Arkansas Approves Controversial Sports-Betting Revenue Sharing Rule

January 4, 2022
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Arkansas regulators have unanimously approved rules that will open the door for mobile sports betting in the state but kept a provision that could prevent many of the industry’s most familiar names from participating.

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Arkansas regulators have unanimously approved rules that will open the door for mobile sports betting in the state but kept a provision that could prevent many of the industry’s most familiar names from participating.

The Arkansas Racing Commission (ARC) voted last week to approve a set of new sports-betting regulations that permits each of the state’s three casino and racino licensees to partner with up to two mobile sports-betting operators.

A fourth casino, Legends Resort and Casino in Pope County, will also be permitted to offer online sports betting, but not until other gaming operations begin on-site, per the rules.

However, the regulations also include a provision that requires licensees to retain 51 percent of net sports-betting revenues in any market-access agreement with a third-party operator.

“This requirement is unprecedented in the United States,” said Andrew Winchell, director of government affairs for FanDuel. “It is literally just financially unfeasible to operate an online sports wagering pool at that low [margin].”

The state’s casinos pushed for the inclusion of the requirement, citing provisions in the state constitution requiring casinos to maintain control of their gaming operations.

“The theory is if you’re paying someone more than 50 percent, then the casino licensee is not controlling the sports wagering in a way intended by [the state constitution],” said Byron Freeland, counsel for the seven-member racing commission.

“These things go to the integrity of who is really in control in sports betting,” said Walter Ebel, an attorney representing Oaklawn Racing Casino Resort. “If I’m just keeping a very small percentage, common sense dictates that I have less of a vested interest of what’s going on with that activity.”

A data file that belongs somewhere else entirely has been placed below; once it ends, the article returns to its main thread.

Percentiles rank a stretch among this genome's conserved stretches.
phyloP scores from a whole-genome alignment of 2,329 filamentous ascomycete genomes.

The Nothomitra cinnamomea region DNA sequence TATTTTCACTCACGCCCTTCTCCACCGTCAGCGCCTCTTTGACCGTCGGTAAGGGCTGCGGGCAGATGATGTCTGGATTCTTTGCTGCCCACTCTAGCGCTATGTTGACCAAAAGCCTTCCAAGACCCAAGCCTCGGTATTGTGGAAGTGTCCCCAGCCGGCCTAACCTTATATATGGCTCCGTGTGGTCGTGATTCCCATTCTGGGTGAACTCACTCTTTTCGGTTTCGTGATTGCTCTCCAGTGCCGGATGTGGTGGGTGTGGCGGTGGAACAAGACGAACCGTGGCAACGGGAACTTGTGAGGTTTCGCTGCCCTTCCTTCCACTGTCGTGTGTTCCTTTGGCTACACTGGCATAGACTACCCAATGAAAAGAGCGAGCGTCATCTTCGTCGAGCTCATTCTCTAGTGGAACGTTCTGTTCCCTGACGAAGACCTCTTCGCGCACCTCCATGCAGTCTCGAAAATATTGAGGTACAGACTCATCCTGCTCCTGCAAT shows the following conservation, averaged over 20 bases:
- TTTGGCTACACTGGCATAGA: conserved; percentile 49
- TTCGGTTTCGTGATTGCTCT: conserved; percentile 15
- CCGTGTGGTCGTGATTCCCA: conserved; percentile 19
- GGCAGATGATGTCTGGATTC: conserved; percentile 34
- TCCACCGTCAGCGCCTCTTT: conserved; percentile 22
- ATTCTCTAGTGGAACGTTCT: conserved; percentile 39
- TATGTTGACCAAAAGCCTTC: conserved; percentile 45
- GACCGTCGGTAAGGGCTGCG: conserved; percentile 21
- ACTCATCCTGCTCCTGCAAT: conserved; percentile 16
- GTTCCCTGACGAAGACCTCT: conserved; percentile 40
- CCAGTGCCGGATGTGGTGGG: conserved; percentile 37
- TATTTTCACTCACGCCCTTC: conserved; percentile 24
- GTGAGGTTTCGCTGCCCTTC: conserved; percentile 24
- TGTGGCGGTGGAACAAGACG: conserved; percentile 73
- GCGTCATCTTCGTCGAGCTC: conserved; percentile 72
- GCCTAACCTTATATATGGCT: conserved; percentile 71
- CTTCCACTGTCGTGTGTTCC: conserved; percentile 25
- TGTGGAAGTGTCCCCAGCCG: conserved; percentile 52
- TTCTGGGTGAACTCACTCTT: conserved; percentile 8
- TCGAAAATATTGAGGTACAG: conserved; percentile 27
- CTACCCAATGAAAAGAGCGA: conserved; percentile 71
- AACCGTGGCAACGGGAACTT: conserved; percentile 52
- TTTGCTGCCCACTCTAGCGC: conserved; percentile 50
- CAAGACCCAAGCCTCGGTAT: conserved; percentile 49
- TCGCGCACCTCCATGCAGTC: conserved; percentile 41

Lobbyists for major U.S. online sports-betting operators pushed back against the idea that majority revenue share was directly correlated to control under the amendment.

“We’re not asking you to make them do business with us,” said John Burris, a lobbyist representing FanDuel, DraftKings, BetMGM, Fanatics and Bally’s. “We’re asking the government not to put restrictions that prevent this from being an open and competitive marketplace.”

Burris also conceded that even if the commission did relent, the casinos were unlikely to partner with the major brands at the onset of mobile betting in the state.

“I think we all know they’re going to say no, given the way this debate has evolved, but we think over time, we think we can convince them we bring enough to the table to partner with us,” he said.

“Every time the national operators refer to their operations as first class, embedded in that is a bit of a backhanded slap at us,” said Carlton Saffa, chief market officer for Saracen Casino Resort. “The implication is that the Arkansans cannot do what the national brands can do.”

“It’s not like it’s the Wild West if [Saracen] is running sports betting on mobile.”

Saffa also cited the willingness of operators to pay majority revenue share in New York as an example that the claims of financial infeasibility if the rule were to be enacted were exaggerated.

The rules are still subject to final approval by the Arkansas Legislative Council, a joint legislative committee that approves rulemaking in the state. The amended sports-betting rules would become effective immediately upon approval by the council, which is next scheduled to meet on January 28.

Arkansas has offered land-based sports wagering since July 2019.

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